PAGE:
rnIt’s easy to see the logic behind these two functions:rn).
Then the attacker comes to the blog and loads it passing the ?cms=jjoplmh parameters in the URL. As a result, a new admin user (with the » wordpress » name and a known password) is created. The attacker can now log into WordPress with admin permissions and do whatever he wants with the blog, with the whole site (e. g.
injecting a backdoor to some theme or plugin, and then using it to upload malicious files to the server), with the server account (all sites that share the same account can be easily compromised now) and even with the wholeserver. rnLet’s move to the next set of «free» premium plugins.
rn». The headers also mentioned the sites that sent those emails, so we only needed to check plugins on those sites. rnFirst we found this file: wp-content/restrict-content-pro/includes/sidebar. php and#8211 /8966576 (slightly trimmed).
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This file contains 72,847 bytes and only one line of code that looks like some commented out code from the » option-tree» plugin. However, if you inspect the code more thoroughly, you’ll notice the best nulled scripts site PluginNulled.com following 243 bytes in the very middle are not a comment (formatted for readability):rnafter decoding. Bingo!rnBut wait, this code only sends emails with the blog URL to the attacker.
Where is the code that creates a rogue user? Good, you noticed it. rnThe code was in the wp-content/restrict-content-pro/includes/class. php file and#8211 /8966599 (trimmed trailing comment).
Again, 90,390 bytes of commented out, and one line of code with 288 bytes of payload in the middle, which is the missing part that created the rouge » wordpress » user. rnThis time it needs the ?cms=go URL parameter. rnOK, now we have both malicious functions, but how does WordPress know that it needs to call them? In the case of the SEOPressor plugin, the malicious functions were injected into a legitimate plugin file that WordPress loaded when it loaded the plugin.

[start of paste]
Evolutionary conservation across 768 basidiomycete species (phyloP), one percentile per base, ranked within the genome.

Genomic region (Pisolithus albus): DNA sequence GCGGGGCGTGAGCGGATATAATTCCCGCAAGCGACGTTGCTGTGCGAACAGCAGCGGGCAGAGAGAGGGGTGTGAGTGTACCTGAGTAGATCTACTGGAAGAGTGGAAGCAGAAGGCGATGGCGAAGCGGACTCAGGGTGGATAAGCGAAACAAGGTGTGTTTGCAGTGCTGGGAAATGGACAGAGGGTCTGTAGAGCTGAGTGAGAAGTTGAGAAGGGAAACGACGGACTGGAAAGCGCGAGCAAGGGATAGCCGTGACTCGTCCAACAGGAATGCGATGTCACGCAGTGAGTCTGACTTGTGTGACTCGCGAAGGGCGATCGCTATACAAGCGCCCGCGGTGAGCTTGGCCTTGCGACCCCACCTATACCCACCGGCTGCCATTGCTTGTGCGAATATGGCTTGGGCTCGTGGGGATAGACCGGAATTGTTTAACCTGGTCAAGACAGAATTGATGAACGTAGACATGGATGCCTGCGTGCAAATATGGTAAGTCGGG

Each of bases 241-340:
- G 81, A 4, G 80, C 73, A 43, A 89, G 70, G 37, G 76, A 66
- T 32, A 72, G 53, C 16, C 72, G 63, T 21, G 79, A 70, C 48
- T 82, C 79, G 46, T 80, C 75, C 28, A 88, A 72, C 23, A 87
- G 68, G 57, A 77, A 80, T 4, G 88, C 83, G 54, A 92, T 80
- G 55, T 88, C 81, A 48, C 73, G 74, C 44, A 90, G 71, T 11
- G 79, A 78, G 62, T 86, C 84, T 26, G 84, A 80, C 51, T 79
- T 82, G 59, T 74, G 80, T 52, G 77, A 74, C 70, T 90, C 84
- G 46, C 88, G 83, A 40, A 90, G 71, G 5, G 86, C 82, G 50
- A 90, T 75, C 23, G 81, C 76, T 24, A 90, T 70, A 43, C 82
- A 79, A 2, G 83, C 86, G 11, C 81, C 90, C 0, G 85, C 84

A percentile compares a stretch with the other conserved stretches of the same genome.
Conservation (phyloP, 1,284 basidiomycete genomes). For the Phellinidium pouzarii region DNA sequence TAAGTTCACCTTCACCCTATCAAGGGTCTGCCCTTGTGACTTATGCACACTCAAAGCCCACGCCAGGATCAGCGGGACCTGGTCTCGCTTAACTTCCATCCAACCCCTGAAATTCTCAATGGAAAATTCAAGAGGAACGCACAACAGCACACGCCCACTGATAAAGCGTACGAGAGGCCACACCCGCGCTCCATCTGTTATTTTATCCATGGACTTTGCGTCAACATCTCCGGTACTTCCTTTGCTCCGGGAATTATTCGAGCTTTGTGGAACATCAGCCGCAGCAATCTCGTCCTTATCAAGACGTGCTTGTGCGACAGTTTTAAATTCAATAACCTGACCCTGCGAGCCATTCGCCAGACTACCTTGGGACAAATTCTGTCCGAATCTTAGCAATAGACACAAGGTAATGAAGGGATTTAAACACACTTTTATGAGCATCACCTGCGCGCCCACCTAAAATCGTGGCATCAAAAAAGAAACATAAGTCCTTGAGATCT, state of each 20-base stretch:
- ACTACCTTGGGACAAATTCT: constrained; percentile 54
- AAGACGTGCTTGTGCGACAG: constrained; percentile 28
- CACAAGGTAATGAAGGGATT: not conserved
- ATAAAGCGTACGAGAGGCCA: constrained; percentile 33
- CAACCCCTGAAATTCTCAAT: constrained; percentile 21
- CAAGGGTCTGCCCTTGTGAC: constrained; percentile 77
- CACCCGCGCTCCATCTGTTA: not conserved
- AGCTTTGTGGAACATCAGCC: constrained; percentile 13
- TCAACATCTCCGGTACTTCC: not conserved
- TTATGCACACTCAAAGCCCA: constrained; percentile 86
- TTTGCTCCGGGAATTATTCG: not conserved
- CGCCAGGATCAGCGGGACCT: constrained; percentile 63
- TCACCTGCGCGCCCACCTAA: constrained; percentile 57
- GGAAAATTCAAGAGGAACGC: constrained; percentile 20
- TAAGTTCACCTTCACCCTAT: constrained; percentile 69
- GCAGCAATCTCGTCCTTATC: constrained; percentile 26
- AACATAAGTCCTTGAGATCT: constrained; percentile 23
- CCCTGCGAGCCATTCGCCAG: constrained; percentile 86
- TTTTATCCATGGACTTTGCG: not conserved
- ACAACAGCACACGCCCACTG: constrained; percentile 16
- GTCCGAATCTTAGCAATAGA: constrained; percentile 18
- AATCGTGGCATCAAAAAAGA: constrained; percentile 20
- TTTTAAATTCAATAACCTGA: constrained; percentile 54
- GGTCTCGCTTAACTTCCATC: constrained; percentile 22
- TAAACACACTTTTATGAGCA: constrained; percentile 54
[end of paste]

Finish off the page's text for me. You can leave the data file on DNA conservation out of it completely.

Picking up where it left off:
Now we have two standalone files that have no legitimate code at all. Moreover, they don’t belong to that plugin. The answer is that the attacker modified the main plugin file wp-content/restrict-content-pro/restrict-content-pro. php and added the following line of code there:rnThen, with minor modifications, we found similar malicious files under wp-content/ubermenu-skins-flat . rn( amFxcXNjaWdzQGdtYWlsLmNvbQ== ) ubermenu-skins-flat/help/js/class. php and#8211 creates a rogues «wordpress» users with the admin permissions.
ubermenu-skins-flat/ubermenu-skins-flat. php and#8211 includes the above two files. rnand was surprised that he shouldn’t have trusted a site with such a cool domain name. rnWe checked that site and found that the plugins were submitted there by a user named andrewp in June, 2013.
In total, he submitted five plugins and#8212 all of them had those malicious backdoors. rnRestrict Content Pro WordPress Plugin V1. 0. rnand checked them.
rnIt didn’t take long to find a few «patched» plugins submitted in February to March of 2014 by the site admin (not some third-party user). rnGo and#8211 Responsive Pricing and Compare Tables (gopricing) FormCraft Custom Scrollbar WordPress Theia Sticky Sidebar GravityForms.